How to make the most of Nor­we­gian win­ter

Winter in Norway is long, cold and dark – but, from winter sports to cosy campus nooks, there is still a lot to enjoy if you know how. In my first blog post I share what I’ve learned so far as an exchange student in Oslo.

Tom sitting at a table outside with some snow in the background.
Winter up North can be fun - all you need is the right gear and attitude! Photo: private

When I arrived in Oslo on 3 January, it was a balmy -5°C. A blizzard had covered the city in a carpet of snow, but the real Norwegian winter experience was yet to come: temperatures kept dropping to -26.4°C! Of course, I knew that winter here is supposed to be much colder and darker than in Germany, but it presented me with some challenges that I hadn't seen coming.

The right equipment to leave the house

I quickly learned that, to successfully face the winter in Norway, you need the appropriate "equipment". On very cold days, this includes thermal underwear. A thick hat and a long scarf are two more faithful companions that will accompany you on every journey. The jacket should also be a little thicker and preferably waterproof. But even once you’re all bundled up, the way to university or to the supermarket can quickly become a challenge; namely when a thin layer of ice forms on the paths. In these conditions, Norwegians like to use spike straps that you can easily put on your shoes to get more grip. I know from some friends, and my own experience, that even with good equipment it is easy to slip and fall.

Another challenge is the lack of sunlight. The days are short, the nights long. In January, this was compounded by constantly overcast skies, which quickly deplete the body's vitamin D. You feel a bit tired and lacking in energy. To prevent this, I started taking vitamin D supplements in January. It made a difference for me: I felt much more alert and energetic.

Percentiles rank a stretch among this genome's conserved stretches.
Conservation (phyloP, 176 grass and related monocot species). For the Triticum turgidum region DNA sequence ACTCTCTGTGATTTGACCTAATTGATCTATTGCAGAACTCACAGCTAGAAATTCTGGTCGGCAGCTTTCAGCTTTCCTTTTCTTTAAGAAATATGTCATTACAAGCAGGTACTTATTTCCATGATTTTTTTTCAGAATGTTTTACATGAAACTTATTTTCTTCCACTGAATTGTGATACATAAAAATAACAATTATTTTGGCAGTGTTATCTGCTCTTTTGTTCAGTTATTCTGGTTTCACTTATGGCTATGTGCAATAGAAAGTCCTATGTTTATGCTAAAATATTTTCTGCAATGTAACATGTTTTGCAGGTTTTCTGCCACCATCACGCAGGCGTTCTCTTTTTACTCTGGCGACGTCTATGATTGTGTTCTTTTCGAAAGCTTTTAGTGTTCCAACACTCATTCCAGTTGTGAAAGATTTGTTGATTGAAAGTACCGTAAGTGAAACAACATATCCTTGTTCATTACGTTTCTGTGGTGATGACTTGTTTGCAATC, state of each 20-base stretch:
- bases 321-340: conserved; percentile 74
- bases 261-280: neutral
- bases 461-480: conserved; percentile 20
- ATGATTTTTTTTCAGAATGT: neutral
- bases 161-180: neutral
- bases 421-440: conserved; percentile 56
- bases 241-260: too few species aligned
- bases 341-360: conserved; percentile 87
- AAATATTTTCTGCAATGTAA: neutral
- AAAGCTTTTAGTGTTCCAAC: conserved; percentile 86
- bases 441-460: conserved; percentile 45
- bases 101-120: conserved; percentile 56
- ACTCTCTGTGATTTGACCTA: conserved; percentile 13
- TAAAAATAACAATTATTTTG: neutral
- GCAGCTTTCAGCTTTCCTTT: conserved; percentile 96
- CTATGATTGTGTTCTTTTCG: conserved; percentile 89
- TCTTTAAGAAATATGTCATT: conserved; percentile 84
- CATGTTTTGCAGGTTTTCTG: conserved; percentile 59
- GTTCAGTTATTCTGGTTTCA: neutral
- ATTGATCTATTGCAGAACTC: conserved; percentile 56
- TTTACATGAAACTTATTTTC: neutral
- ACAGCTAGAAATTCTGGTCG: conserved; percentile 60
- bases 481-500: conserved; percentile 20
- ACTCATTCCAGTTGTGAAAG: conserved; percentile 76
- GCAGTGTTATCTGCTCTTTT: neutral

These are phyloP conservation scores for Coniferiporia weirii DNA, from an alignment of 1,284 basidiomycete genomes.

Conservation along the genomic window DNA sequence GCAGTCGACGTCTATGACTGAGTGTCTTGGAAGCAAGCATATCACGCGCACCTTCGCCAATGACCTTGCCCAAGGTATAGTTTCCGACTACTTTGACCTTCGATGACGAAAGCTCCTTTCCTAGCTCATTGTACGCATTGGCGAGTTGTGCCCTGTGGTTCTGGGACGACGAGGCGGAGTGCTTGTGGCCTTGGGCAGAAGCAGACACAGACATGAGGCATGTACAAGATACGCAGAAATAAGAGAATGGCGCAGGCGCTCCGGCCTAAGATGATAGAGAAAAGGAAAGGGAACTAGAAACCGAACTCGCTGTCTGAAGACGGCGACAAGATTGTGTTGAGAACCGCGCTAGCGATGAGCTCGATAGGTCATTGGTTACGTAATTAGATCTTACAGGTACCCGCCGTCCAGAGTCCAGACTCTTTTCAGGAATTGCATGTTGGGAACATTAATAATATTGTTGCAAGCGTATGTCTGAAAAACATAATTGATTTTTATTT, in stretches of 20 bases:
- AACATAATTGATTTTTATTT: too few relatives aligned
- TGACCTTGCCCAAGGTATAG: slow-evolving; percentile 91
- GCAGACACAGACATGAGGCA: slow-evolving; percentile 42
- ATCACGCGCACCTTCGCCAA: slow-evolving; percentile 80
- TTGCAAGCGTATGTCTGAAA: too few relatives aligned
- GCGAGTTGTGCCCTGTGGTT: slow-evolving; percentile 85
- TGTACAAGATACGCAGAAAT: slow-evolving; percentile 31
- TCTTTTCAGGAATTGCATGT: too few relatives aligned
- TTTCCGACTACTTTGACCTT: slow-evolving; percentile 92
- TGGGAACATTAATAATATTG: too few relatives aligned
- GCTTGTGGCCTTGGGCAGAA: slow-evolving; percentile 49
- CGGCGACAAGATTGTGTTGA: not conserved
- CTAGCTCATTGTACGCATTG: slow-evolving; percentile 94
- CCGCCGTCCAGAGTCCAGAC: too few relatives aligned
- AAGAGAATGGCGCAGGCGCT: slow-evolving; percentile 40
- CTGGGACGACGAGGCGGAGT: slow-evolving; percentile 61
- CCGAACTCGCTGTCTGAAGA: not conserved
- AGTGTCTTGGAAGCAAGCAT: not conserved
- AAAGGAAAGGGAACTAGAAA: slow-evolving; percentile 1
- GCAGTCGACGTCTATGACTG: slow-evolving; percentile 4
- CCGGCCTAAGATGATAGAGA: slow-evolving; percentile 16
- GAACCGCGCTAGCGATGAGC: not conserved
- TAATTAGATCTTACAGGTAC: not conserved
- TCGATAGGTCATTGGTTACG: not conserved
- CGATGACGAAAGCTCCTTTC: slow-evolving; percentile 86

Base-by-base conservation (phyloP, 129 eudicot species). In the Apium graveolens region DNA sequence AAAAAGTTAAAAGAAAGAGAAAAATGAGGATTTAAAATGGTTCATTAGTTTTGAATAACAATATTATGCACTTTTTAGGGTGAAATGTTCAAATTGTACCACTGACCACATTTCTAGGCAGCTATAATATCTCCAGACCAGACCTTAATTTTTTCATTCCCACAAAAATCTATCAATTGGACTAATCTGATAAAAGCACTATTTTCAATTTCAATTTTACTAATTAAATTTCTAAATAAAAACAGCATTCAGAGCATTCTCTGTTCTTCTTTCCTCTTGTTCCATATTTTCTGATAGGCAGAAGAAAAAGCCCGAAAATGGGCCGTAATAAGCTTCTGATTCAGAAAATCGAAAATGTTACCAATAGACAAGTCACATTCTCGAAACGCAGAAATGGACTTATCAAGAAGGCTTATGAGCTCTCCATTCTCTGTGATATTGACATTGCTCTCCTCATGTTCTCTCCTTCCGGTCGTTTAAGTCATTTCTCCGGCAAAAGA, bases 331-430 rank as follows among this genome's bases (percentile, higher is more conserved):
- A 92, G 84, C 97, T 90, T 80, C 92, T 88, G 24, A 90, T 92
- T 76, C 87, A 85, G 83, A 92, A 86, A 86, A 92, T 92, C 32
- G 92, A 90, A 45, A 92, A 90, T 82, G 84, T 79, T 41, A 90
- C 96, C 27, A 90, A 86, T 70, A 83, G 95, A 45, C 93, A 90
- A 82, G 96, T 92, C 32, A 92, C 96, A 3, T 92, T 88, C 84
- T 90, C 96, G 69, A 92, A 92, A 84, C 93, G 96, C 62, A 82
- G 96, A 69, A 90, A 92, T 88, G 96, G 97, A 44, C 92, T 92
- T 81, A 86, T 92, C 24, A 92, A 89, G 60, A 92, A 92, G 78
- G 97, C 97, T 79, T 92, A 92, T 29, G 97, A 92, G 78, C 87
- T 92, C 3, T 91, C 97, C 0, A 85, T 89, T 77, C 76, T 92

Winter sports as motivation to get out

Even though winter is sometimes challenging, it also offers many beautiful sides and allows for seasonal outdoor activities. Sports have made my winter much more enjoyable and motivated me to spend time outside the library and the warm and cosy dormitory. Upon my arrival, one of my first missions was to organise some skis and accessories. I got them for cheap on, the Norwegian equivalent of Ebay.

I originally come from the Thuringian Forest, where I grew up with winter sports. I've been skiing, sledding and ice skating since kindergarten. I started Nordic combined in the third grade. Now, I’ve basically come to one of the holy places of winter sports: Oslo, with Holmenkollen mountain towering over the city. Skiing there myself in the National Ski Arena was a small lifelong dream that recently came true.

The Ski Festival at the National Ski Arena in Oslo. Photo: private

Another highlight for me were the Ski Festival and the Biathlon World Cup here. The world's elite come to Oslo to compete! I went to the festival with friends from university and we had a lot of fun at Holmenkollen. For my mother, the Biathlon World Cup was an additional motivation to come and visit me in Norway.

Overall, the ski culture is very strong in Norway. In principle, you can bring your skis anywhere, no one will question it. On buses, trains, at the gym, even in the university library you see people carrying their skis around. It was easy for me to adapt to that. In the last few weeks, I regularly went skiing before or after my courses at university and was able to explore many routes. For anyone who is new to the sport and would like to try it out, the university offers skiing courses. I can also recommend renting a sled and going to the slopes. It’s something I enjoy doing with my friends here.

Students walking in the snow on campus.
Better put on those spikes: The University of Oslo campus in winter. Photo: private

Cosiness on campus

Despite these options for fun out in the snow, winter does shift most of the social life indoors. This goes for the university campus, too. For now, students can be seen sliding (and slipping) in between buildings and it will be a while before we’ll be enjoying study breaks sitting out in the sun. The buildings where I spend most of my time are the university library, the Faculty of Humanities and the Social Sciences Faculty. All my courses take place in these two faculties. I mostly go to the library to write papers and to study.

One of my favourite places on campus is the coffee shop in the Faculty of Social Sciences. They have games that you can borrow while you enjoy your hot beverage. When it's snowing outside and everything is quiet, and you sit inside, play chess and drink your coffee in peace between seminars - it's very cosy and calming.

The coffee shop in the Faculty of Social Sciences is an indoor favourite. Photo: private

Winter is slowly coming to an end, and I'm already looking forward to more exciting moments, warmer temperatures and new experiences. I’ll update you in my next blog post! Hade bra! (Goodbye!) Tom

(Published 3 April 2023)